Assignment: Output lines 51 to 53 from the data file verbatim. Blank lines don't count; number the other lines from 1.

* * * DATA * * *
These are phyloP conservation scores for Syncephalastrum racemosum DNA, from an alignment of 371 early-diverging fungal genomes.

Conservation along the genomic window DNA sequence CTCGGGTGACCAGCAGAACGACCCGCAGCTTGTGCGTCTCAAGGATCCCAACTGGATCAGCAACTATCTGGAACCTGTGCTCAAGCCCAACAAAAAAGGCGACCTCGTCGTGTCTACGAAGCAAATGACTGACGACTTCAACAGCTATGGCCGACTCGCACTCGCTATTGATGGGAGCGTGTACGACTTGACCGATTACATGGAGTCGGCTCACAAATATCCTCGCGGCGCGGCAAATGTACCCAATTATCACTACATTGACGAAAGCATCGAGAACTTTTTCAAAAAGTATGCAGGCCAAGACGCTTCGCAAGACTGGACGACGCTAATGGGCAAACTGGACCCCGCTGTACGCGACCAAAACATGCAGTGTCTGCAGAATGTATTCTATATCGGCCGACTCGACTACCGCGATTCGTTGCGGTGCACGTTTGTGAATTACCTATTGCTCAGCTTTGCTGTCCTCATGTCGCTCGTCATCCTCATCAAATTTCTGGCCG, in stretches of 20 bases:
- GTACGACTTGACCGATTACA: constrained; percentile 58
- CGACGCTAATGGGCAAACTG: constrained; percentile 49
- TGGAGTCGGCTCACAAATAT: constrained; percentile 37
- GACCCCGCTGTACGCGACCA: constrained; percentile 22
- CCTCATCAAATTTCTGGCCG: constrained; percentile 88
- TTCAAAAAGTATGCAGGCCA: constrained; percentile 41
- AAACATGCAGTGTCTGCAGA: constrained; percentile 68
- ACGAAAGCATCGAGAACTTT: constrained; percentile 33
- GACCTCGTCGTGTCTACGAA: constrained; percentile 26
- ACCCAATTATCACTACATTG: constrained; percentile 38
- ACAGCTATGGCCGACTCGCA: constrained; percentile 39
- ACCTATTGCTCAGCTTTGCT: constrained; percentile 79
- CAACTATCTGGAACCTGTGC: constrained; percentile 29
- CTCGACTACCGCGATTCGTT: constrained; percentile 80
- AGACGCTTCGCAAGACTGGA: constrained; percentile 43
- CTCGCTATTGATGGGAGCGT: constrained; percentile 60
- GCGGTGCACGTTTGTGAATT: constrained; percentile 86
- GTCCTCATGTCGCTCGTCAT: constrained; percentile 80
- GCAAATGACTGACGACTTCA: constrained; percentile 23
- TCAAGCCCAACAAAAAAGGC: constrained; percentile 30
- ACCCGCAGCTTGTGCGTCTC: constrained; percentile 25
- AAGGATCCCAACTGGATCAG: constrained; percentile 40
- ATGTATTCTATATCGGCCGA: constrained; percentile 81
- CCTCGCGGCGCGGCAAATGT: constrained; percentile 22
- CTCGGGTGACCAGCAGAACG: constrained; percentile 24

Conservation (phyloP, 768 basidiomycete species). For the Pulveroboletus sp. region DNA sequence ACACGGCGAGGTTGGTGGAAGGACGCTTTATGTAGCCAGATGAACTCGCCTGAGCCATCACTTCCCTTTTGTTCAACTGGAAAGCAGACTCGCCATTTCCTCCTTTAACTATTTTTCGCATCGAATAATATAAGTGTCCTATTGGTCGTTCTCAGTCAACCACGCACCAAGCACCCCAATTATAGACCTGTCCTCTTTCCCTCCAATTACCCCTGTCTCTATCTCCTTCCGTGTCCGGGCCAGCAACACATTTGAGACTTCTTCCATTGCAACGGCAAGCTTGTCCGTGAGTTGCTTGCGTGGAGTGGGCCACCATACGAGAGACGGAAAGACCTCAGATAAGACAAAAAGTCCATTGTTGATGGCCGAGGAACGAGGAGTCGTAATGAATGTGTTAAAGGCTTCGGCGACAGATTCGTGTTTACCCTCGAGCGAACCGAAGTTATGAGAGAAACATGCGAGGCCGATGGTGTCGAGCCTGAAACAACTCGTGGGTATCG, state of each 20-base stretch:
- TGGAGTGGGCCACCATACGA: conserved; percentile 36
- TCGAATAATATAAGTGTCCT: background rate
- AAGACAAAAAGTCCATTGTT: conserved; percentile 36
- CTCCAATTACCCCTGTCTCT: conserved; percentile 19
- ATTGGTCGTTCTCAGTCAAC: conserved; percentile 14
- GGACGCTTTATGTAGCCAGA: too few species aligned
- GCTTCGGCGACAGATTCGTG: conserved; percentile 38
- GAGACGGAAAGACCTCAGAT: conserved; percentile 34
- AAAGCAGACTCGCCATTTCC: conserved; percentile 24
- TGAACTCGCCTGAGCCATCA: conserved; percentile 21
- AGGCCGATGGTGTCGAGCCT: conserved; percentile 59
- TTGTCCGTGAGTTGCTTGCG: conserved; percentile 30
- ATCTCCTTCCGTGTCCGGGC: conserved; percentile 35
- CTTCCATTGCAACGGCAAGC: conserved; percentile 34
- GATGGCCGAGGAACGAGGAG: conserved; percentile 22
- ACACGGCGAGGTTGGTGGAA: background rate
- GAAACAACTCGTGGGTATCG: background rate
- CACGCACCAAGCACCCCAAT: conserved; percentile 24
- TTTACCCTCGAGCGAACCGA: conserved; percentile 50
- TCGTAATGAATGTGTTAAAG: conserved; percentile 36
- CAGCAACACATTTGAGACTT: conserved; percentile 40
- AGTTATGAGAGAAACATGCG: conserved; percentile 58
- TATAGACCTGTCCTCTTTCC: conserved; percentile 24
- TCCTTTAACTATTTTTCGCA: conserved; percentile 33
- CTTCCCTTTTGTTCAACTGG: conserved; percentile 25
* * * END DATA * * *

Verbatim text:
- TATAGACCTGTCCTCTTTCC: conserved; percentile 24
- TCCTTTAACTATTTTTCGCA: conserved; percentile 33
- CTTCCCTTTTGTTCAACTGG: conserved; percentile 25